SHE Level 5
SCQF Credit Points 15.00
ECTS Credit Points 7.50
Module Code MMN324994
Module Leader Jon McNeill
School Glasgow School for Business and Society
Subject Risk
  • A (September start)
  • B (January start)
  • C (May start)

Summary of Content

This module will provide students with a critical understanding of insurance theory and practice in the context of real world issues. Through consideration of contemporary examples, this module will underline how insurance is utilised to real world situations in response to contemporary risk issues. The module will subsequently be structured into four key sections: An introduction to the basic principles of risk financing; a detailed examination of insurance theory; critical analysis of insurance practice; an examination of contemporary risk issues and the global insurance marketplace.


-360-2582 1. Risk financing options and their role in risk management -360-2582 2. Theory and Principles of Insurance 3. Forms and types of insurance 4. The law and regulation of insurance 5. Reinsurance 6. The basics of pricing and underwriting insurance 7. General and life insurance 8. Strategic management and the marketing and distribution of insurance 9. Insurance and global risk issues The syllabus is placed in the context of current risk issues throughout delivery, for example those highlighted in the WEF's annual global risk report including cyber and technology risk, climate change, terrorism, political risk, and many others. -360-2582

Learning Outcomes

On successful completion of this module, the student should be able to:1. Critically discuss the nature of risk financing and its role in the wider system of risk management2. Demonstrate a systematic and analytical understanding of the theory and principles of insurance3. Evaluate key current issues facing the insurance industry and the debates regarding their resolution4. Demonstrate and understanding of global insurance market operations and critically evaluate the impact of current risk issues on both the market and its customers

Teaching / Learning Strategy

The programme is focused on the development of both theoretical and practical business skills, and aims to engage students in analysis, research and discussion of contemporary, real life issues. The teaching and learning strategy aims to embed these attributes. All of the modules will be delivered on a campus-based and distance learning mode. For campus-based students, face to face contact involves three hours of class contact per week: normally a 2 hour lecture and 1 hour seminar. Lectures will be used to highlight the key issues in a specific topic and point the way towards relevant journal articles and other appropriate literature. Students will be then expected to prepare for following week's lectures on each topic by engaging in literature searches, undertaking relevant reading and preparing responses to questions. The lectures will adopt a variety of teaching styles including seminar style contributions such as group discussion to enhance intellectual, critical and analytical skills. For more applied topics, students will be required to attempt relevant problem or scenario based questions prior to the lectures taking place, providing the basis for deepening professional skills, knowledge and understanding. Module classes are conducted in workshop format providing a mix of tutor led, student led and group learning. Distance learning students access the same resources as on-campus. All students are provided with lecture slides, lecture notes and additional reading all of which is available online. GCU Learn is used in this way as a repository, to provide students with essential learning material. It is also used as a platform for student discussion around the weekly seminar topics. Using Padlet, wikis and blogs both on-campus and distance students will have the opportunity to engage with each other and discuss the weekly lecture topics online. In additional Collaborate Ultra is utilised to provide students with synchronous learning opportunities and provide more directed support throughout the module. Students are provided with formative and summative feedback via a variety of mechanisms. Feedback on coursework is provided within 3 working weeks of submission.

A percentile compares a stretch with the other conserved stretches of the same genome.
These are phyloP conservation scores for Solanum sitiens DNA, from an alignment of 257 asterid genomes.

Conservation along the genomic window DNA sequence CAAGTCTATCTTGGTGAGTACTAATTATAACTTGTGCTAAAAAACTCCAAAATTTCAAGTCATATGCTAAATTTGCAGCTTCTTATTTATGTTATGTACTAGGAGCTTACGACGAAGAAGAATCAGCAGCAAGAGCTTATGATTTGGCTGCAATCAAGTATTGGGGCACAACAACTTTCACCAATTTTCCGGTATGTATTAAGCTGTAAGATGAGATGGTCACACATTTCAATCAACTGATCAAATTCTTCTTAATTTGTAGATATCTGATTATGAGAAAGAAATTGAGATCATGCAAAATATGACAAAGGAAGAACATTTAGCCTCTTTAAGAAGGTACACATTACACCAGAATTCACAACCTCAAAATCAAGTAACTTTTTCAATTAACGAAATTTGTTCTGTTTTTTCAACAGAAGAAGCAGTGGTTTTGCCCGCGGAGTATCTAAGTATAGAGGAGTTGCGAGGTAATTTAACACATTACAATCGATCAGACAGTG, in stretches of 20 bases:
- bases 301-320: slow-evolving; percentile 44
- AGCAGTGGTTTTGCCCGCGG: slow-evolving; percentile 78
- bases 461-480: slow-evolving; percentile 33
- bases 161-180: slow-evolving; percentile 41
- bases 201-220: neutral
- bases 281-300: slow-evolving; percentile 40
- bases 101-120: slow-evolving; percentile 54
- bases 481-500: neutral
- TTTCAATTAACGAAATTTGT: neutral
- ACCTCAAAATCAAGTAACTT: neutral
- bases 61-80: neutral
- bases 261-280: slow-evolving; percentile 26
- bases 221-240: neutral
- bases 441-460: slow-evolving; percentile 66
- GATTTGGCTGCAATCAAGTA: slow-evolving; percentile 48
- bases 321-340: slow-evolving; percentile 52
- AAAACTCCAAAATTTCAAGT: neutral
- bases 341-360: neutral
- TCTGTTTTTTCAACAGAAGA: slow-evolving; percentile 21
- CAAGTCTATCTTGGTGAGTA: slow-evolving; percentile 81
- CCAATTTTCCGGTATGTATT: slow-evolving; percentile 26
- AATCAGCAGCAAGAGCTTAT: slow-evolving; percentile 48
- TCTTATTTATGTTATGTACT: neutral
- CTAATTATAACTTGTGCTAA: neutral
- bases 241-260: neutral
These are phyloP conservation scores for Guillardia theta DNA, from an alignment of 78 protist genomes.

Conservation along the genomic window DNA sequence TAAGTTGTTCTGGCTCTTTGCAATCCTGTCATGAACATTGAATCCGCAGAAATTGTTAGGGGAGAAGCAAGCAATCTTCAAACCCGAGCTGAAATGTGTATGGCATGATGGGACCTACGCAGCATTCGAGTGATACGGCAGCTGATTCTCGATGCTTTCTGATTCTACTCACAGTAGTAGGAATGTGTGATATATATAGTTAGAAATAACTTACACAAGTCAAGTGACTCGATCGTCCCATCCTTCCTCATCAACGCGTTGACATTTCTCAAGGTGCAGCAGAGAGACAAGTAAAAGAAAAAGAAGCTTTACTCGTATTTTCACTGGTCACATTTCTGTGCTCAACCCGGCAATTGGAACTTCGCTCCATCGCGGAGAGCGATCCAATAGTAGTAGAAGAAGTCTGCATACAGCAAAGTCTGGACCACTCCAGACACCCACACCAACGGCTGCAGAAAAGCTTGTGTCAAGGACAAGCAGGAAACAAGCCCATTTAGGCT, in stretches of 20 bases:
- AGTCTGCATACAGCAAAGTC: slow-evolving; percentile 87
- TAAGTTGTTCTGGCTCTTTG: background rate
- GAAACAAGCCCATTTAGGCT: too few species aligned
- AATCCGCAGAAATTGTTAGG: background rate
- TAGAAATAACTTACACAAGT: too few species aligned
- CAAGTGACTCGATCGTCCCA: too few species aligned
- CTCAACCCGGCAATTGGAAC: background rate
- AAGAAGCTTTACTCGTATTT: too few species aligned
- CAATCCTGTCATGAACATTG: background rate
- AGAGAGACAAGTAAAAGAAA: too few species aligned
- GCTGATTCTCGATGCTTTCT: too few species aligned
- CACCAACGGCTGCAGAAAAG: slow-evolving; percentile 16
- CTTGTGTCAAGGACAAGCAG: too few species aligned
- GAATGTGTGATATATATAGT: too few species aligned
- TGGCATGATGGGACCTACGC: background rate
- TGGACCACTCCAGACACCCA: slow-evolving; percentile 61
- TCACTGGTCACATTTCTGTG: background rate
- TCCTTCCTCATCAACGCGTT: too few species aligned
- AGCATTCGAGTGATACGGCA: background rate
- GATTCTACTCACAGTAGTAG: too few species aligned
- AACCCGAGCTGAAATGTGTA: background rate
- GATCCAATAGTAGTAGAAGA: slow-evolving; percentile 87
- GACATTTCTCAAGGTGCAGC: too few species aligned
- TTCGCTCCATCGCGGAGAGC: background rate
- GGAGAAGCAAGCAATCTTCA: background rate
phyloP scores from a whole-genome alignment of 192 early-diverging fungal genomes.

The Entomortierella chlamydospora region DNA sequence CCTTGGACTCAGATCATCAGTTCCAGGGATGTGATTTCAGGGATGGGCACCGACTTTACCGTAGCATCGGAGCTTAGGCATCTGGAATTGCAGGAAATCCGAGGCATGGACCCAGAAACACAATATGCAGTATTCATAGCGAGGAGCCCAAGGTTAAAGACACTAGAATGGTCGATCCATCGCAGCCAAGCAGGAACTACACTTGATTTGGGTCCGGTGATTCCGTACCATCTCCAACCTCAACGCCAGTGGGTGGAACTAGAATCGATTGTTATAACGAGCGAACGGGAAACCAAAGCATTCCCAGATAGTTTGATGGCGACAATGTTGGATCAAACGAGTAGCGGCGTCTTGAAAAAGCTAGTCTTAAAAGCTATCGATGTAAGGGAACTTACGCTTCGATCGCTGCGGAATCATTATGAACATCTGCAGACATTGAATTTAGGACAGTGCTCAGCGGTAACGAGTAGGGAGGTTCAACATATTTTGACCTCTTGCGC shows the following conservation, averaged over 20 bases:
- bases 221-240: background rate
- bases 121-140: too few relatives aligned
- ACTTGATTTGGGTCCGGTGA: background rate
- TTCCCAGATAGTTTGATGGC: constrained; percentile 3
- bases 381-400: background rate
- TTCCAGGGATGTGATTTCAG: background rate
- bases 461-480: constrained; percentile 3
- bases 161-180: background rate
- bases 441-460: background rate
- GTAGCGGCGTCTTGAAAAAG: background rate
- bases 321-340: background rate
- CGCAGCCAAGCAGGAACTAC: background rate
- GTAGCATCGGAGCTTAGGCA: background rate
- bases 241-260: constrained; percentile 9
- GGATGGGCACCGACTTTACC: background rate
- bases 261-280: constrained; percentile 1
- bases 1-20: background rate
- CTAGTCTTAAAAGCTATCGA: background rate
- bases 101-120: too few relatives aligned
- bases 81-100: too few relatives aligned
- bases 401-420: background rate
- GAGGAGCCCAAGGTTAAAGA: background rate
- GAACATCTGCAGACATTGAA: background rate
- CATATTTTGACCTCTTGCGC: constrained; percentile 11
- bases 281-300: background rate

Indicative Reading

Books Thoyt R (2010), Insurance Theory and Practice, Routledge Skipper, H.D., and Kwon, W.J. (2007), Risk Management and Insurance: Perspectives in a Global Economy , Blackwell Publishing. Atkins D & Bates I (2008), Insurance , Global Professional Publishing Bodie Z, Kane A & Marcus A (2010), Investments and Portfolio Management, McGraw Hill Journals Geneva Papers on Risk & Insurance Risk Management and Insurance Review Journal of Insurance Regulation Journal of the Chartered Insurance Institute. Journal of Banking & Finance The Journal of Financial Services Research The Journal of Financial Intermediation The Services Industry Journal Websites The Association of British Insurers - <> The Association of Risk Managers (AIRMIC) - <> Lloyd's of London: <> The Financial Services Authority: <> Swiss Re Sigma: <> The Chartered Insurance Institute: <>

Transferrable Skills

-2582 After completion of the course students will have developed the following transferable skills: - analytical and numerical ability; - clear communication, in both written and oral form; - the ability to work independently; - IT skills; - research skills in order to complete coursework.

Module Structure

Activity Total Hours
Lectures (FDL) 24.00
Assessment (FDL) 30.00
Independent Learning (FDL) 84.00
Assessment (FT) 30.00
Seminars (FT) 12.00
Seminars (FDL) 12.00
Lectures (FT) 24.00
Independent Learning (FT) 84.00

Assessment Methods

Component Duration Weighting Threshold Description
Coursework 1 n/a 100.00 50% Group Presentation (by video and individually for distance leaners) and individual report 2500 words